HLD is recommended by the Centers for Disease Control and Prevention (CDC) as the minimum standard in ultrasound probe reprocessing for critical and semi-critical procedures (i.e. intracavitary and surface ultrasound probes that contact
mucous membranes or non-intact skin).3
The Joint Commision (TJC), states that “Semi-critical devices that contact mucous membranes or non intact skin should minimally undergo High Level Disinfection.4
The Food and Drug Administration (FDA) requires that a reusable medical device be properly reprocessed between patients to prevent infection, and also applies the Spaulding Classification. It states, “Semicritical devices…sterilize these devices between uses whenever feasible, but high level disinfection is minimally acceptable."
This study highlights an already known risk in the US in women's health...
That transvaginal ultrasound patients face risk of infection due to improperly reprocessed ultrasound probes is not a new concern for US obstetricians and gynecologists. A well known Call to Action in the American Journal of Obstetrics & Gynecology addresses this very issue (in the context of the potential for human papilloma virus transmission). It recommends that “Sonicated H202 should be used to disinfect the probe and handle after every transvaginal ultrasound examination”.5
trophon® EPR is an effective high level disinfection solution for ultrasound probes that can reduce infection risks and increase compliance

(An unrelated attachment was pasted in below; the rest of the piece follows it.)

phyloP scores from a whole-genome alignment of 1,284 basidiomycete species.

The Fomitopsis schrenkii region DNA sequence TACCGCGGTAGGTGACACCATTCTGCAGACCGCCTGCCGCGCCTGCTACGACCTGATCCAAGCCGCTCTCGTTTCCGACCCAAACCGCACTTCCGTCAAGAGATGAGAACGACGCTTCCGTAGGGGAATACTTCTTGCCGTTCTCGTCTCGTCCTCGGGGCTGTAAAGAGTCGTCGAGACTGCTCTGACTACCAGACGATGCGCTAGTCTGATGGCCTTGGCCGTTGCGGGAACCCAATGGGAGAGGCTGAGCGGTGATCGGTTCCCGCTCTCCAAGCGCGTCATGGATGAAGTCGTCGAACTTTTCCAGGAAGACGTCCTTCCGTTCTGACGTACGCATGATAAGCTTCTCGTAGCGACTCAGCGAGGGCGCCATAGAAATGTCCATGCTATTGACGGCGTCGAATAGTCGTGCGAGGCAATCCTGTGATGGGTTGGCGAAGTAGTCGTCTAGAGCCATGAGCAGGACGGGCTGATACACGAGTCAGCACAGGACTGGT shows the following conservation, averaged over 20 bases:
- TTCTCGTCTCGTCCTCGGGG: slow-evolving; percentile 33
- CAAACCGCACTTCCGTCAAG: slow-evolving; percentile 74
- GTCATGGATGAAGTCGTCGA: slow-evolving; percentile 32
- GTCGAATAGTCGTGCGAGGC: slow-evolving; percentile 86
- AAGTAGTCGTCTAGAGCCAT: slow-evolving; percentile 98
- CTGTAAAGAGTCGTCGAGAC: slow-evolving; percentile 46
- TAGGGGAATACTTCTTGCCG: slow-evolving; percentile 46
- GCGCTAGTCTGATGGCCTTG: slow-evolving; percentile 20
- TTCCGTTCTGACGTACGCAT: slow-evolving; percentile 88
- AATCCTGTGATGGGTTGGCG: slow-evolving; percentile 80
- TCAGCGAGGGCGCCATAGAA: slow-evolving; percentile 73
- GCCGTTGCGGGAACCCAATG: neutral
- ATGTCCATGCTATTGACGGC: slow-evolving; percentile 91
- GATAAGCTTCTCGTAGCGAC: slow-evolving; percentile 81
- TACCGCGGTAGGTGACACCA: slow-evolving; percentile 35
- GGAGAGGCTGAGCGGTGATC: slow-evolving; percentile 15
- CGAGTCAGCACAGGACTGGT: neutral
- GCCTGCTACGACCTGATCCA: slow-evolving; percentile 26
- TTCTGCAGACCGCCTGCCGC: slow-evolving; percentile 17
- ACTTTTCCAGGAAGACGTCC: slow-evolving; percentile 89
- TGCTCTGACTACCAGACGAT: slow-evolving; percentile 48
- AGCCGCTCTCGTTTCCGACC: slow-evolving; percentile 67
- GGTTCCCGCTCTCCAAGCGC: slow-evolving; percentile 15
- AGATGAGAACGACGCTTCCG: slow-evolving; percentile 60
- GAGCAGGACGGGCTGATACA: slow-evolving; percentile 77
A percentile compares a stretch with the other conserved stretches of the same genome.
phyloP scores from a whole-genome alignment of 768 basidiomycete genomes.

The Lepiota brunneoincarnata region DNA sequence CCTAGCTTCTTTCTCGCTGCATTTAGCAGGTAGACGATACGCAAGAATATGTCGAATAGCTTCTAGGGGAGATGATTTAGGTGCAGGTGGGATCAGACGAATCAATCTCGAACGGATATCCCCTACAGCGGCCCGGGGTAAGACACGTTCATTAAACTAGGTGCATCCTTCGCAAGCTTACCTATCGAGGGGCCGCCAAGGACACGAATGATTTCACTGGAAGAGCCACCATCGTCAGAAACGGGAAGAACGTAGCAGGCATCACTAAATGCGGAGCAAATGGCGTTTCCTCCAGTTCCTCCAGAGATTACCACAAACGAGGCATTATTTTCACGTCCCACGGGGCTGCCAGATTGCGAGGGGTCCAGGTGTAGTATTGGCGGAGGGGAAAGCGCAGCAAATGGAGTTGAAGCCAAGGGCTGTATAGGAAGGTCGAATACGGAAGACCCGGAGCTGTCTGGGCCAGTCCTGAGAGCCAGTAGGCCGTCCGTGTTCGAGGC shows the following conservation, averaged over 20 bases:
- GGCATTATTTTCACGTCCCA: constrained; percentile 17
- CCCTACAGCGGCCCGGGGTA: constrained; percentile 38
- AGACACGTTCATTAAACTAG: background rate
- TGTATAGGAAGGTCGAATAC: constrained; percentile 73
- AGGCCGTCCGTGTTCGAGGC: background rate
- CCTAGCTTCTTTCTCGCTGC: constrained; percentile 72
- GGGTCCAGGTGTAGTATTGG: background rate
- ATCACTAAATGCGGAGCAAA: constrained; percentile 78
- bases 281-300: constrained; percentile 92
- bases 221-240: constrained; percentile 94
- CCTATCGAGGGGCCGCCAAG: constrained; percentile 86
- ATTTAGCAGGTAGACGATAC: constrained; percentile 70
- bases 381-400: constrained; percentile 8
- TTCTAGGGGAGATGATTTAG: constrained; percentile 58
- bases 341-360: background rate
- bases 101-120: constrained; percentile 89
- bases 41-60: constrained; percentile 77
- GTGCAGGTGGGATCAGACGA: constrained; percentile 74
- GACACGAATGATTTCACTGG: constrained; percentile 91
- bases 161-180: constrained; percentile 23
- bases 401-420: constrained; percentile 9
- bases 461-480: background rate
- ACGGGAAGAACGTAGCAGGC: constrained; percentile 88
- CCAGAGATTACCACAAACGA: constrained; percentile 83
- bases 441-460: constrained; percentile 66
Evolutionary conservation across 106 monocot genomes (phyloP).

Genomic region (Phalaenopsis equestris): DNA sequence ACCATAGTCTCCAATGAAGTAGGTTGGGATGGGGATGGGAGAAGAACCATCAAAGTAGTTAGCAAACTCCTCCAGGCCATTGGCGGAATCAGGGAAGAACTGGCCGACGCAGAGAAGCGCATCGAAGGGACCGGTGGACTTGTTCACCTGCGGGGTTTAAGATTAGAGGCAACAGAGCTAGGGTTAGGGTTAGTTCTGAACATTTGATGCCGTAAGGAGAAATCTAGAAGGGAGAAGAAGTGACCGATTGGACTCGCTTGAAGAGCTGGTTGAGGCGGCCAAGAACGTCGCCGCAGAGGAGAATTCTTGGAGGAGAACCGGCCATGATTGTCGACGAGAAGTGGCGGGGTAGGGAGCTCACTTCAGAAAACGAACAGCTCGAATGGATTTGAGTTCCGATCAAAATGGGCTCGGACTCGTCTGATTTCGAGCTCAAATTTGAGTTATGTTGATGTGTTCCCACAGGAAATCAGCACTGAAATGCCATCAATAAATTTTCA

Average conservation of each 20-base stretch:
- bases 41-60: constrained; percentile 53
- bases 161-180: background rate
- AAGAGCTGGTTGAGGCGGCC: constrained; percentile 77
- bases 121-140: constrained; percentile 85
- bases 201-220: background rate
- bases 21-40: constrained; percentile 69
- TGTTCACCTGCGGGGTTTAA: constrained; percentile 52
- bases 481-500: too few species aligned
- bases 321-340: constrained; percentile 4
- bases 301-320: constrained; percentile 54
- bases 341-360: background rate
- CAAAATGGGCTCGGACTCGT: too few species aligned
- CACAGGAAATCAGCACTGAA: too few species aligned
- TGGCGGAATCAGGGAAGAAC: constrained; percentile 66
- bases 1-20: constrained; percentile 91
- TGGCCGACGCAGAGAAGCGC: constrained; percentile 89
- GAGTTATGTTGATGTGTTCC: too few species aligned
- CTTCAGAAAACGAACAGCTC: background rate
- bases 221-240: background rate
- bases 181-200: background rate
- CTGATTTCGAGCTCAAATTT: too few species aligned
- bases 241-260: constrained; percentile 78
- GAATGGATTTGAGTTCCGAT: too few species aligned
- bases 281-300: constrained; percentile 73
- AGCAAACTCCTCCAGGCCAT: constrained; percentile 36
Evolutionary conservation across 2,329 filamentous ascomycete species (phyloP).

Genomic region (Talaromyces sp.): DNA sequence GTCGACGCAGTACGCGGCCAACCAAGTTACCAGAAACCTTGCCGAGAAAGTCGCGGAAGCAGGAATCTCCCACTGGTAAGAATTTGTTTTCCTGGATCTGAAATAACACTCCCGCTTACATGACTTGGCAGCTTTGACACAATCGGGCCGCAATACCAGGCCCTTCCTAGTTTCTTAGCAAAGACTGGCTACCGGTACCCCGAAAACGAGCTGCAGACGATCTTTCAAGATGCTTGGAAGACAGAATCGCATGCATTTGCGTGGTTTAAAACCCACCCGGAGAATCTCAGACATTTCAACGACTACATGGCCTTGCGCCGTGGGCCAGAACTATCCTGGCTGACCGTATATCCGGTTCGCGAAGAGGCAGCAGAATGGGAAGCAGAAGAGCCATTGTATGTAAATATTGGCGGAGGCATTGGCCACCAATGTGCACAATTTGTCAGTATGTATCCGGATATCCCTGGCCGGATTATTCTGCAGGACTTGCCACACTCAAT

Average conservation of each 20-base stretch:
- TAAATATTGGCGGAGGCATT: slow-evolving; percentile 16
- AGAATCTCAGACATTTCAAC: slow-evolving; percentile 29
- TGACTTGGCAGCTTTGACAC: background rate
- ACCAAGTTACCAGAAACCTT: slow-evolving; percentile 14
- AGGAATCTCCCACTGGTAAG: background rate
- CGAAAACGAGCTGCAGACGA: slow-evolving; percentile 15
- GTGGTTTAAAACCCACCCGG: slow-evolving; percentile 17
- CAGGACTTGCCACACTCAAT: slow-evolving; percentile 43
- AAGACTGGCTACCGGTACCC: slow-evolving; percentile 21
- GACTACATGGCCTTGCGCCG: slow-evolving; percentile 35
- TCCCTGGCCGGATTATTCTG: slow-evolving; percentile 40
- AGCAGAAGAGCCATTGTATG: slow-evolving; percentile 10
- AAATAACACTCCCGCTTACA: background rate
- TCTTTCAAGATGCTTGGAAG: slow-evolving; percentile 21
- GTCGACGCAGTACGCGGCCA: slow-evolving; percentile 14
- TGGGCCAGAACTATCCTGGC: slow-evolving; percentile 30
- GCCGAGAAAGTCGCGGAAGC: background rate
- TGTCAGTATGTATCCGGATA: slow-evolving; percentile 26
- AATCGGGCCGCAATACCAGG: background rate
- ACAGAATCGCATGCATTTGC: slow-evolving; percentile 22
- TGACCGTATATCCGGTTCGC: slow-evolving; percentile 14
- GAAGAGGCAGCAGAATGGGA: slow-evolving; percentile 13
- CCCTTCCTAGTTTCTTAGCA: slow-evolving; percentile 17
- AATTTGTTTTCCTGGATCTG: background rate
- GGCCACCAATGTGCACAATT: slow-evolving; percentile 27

trophon is a safe, versatile and simple solution that supports healthcare facilities in their fight against ultrasound probe cross-contamination. When it comes to efficacy, trophon EPR inactivates drug resistant pathogens, spores and pathogens that cause sexually transmitted infections (STIs). trophon EPR also inactivates the mandated subset of microorganisms, as required by US guidelines and is proven to also eliminate an extended range of infectious pathogens, including high-risk cancer causing human papillomavirus (HPV).
- Health Protection Scotland, NHS National Services Scotland. NHSScotland Risk Based Recommendations for the Decontamination of Semi-Invasive Ultrasound Probes: Risk of infection following semi-invasive ultrasound procedures in Scotland, 2010 to 2016. Version 1.0. October 2017. Accessible at: http://www.hps.scot.nhs.uk/pubs/detail.aspx?id=3366.
- Health Facilities Scotland, NHS National Services Scotland, Health Protection Scotland. Scotland, March 2016. NHSScotland Guidance for Decontamination of Semi-Critical Ultrasound Probes; Semi-invasive and Non-invasive Ultrasound Probes. Document: HPS/HFS Version 1.0.
- Rutala WA, Weber DJ, Healthcare Infection Control Practices Advisory Committee (HICPAC), Centers for Disease Control and Prevention (CDC). USA. Guideline for Disinfection and Sterilization in Healthcare Facilities. 2008 (Updated 15 February 2017). Available at: https://www.cdc.gov/infectioncontrol/pdf/guidelines/disinfection-guidelines.pdf.
- Federal Drug Administration. Guidance for Industry and FDA Reviewers: Content and Format of Premarket Notification [510(k)] Submissions for Liquid Chemical Sterilants/High Level Disinfectants. 2000
- Combs CA, Fishman A. A proposal to reduce the risk of transmission of human papilloma virus via transvaginal ultrasound. American Journal of Obstetrics & Gynecology. 2016;215(1):63-7.